Schultz goes through adaptation at Illinois

Posted by ESPN.com's Adam Rittenberg

CHAMPAIGN, Ill. -- When Illinois scrimmages Wednesday afternoon in Memorial Stadium, Mike Schultz will coach from the press box.

It's part of Schultz's attempt to simulate a game situation, always a good idea for a new offensive coordinator going through his fifth practice with his new team. But there's another, slightly more embarrassing reason for Schultz's whereabouts.

It will get him out of the cold.

The temperature is hovering around 50 degrees Wednesday, which isn't bad for central Illinois this time of year. But for a Houston native like Schultz who spent the last 11 seasons at TCU, where he held the same job, this might as well be the Arctic. At least it's better than his initial trip to Champaign in January, when a cold front dropped temperatures to 10 below.

Schultz is slowly adjusting to the weather, but he'll get there soon enough. He's not afraid to adapt, which is a good thing in his new job.

"I have come in and fit myself to this offense," Schultz said. "We have new ideas coming in. But have we changed the offense? No. It's not like there's going to be a major overhaul of this offense. There's no need to.

"One of the things coach Zook and I both agreed on is we're going to try to keep everything the same as we can, so the only people really going through a transition are myself and [new offensive line coach] Joe Gilbert. It's two versus 40. Just common sense-wise, it just make sense to approach it that way."

In an age of my-way-or-bust playcallers, Schultz is unique in his willingness to be flexible. Since taking the job in January he has talked with his predecessor, New Mexico head coach Mike Locksley, but not about Illinois' personnel or schemes.

He wanted to come to Illinois with no preconceived notions. It's a clean canvas, and the players will be doing much of the brush work.

"We had a plan when we went out to decide who we wanted to get," Illini head coach Ron Zook said. "I'm of the opinion that when you've got a quarterback in particular [Juice Williams], but a bunch of guys that have done the same thing now for three or four years, I don't know if you want to try to reinvent the wheel. You'd like to have as much carryover as you can."

Schultz inherits an offense that led the Big Ten in passing (269.3 yards per game) and finished third in scoring (28.7 points per game). He inherits the league's most experienced quarterback in Williams, arguably the league's best wide receiver in Arrelious Benn and three running backs (Daniel Dufrene, Jason Ford and Mikel LeShoure) who combined for 233 carries and 1,083 rushing yards.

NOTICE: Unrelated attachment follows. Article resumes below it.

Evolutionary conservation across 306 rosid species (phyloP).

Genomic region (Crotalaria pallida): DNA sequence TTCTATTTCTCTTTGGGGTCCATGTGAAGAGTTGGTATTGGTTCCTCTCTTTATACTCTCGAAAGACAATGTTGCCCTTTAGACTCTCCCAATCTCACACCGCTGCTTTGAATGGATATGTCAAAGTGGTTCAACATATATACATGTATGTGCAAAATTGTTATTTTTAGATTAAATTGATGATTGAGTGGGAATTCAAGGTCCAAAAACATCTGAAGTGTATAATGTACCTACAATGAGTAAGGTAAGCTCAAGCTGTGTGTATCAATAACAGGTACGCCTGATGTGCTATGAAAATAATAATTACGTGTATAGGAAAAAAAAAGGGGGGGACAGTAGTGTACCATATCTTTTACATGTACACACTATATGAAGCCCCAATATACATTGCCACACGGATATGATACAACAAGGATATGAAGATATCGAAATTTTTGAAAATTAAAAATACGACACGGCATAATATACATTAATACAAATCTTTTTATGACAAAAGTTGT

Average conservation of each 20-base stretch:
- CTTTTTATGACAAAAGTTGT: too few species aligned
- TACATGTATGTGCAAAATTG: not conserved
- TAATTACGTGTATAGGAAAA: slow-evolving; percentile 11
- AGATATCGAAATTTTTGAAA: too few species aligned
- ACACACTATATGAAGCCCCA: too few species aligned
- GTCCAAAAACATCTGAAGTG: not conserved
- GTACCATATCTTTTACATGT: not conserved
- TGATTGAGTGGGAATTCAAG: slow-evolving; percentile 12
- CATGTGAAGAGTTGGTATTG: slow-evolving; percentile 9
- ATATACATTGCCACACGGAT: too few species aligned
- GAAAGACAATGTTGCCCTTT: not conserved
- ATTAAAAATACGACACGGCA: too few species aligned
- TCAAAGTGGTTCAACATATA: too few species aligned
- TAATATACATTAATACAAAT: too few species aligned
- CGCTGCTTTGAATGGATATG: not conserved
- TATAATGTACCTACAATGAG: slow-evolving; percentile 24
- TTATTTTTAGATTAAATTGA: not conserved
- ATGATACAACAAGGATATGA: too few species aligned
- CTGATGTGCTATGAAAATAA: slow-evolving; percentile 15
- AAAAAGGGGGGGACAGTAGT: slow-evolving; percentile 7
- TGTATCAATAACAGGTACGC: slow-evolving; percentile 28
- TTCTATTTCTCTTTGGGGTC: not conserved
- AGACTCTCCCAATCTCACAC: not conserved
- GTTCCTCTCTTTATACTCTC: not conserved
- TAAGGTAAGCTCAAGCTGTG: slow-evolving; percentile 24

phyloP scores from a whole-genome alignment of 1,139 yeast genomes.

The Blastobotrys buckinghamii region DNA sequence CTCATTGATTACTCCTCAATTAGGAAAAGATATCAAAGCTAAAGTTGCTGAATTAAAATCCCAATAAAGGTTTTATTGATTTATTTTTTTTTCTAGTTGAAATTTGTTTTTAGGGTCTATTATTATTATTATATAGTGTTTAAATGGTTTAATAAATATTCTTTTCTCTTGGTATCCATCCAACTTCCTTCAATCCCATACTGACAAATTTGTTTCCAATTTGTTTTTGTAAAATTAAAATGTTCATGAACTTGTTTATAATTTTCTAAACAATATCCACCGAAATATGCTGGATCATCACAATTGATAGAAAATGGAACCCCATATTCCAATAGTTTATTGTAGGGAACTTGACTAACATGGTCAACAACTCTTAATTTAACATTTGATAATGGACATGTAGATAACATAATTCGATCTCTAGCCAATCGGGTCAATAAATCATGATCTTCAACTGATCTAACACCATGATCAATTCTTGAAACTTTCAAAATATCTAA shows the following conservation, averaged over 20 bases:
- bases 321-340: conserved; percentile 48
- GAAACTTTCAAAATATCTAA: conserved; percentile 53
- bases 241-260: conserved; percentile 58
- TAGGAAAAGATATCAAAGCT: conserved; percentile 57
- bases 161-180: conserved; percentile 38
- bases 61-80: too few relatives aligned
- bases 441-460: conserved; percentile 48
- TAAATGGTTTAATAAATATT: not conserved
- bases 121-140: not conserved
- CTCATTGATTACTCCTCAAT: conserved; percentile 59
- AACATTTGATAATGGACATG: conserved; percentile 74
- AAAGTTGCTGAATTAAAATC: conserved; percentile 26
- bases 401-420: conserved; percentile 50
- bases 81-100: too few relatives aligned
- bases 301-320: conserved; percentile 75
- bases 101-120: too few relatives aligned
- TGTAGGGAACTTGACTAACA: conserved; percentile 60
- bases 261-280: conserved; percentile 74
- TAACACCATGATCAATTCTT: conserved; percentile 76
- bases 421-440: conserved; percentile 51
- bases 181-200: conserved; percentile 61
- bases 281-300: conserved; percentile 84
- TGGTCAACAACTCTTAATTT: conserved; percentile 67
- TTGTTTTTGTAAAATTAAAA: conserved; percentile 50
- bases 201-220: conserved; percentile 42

There are areas to fix, namely limiting turnovers and improving the run blocking, but it's not a bad group to take over. Schultz, however, doesn't concern himself with big names and big numbers.

He took the job mainly because of Zook -- their mutual friendship with longtime coach and ESPN analyst Mike Gottfried played a key role -- and didn't have extensive knowledge of the Orange and Blue.

"I hadn't done a whole lot of homework on this situation here," Schultz said. "I came here a little bit on blind faith because I believed in Ron Zook. I didn't know who some of these guys were before I got here. ... I knew Juice was here, and I knew Rejus [Benn] was here. I was intrigued by the Big Ten, so I thought that this was a situation that I thought I'd like to explore a little bit."

Don't mistake Schultz's ignorance for carelessness or laziness. He was so locked into the happenings at TCU -- he coached LaDainian Tomlinson and coordinated four of the five highest-scoring offenses in school history -- that he had no time to worry about a team 850 miles away.

When Zook contacted him in mid-December about the Illinois job, Schultz asked for some patience.

"I was right in the middle of bowl prep and I asked him, 'Coach, is this anything that's pressing? I'd like to get through these next 10 or 12 days and get through the bowl game and then let's sit down and visit,'" Schultz recalled. "And coach Zook absolutely understood where I was."

Imagine that, a coach actually waiting to finish one job before worrying about another.

Schultz is now fully focused on the Illinois offense, which revolves around Williams, a second-team All-Big Ten selection last fall who set total offense records in three stadiums last fall. Though Kurt Beathard was moved from receivers coach to quarterbacks coach to maintain some familiarity for Williams, Schultz, who also coaches tight ends, has worked closely with the senior signal-caller.

Illinois wants to increase its tempo on offense -- co-defensive coordinators Dan Disch and Curt Mallory already notice a difference in practice -- and Williams is fully on board. He's helping Schultz catch up in more ways than one.

"The first day me and Juice sat down and started talking about the offense, you could tell that he'd been well-schooled," Schultz said. "Just the terminology and the vernacular. I said, 'Tell me what you're thinking here,' and he'd just pop right through things.

"The transition's been nice and smooth."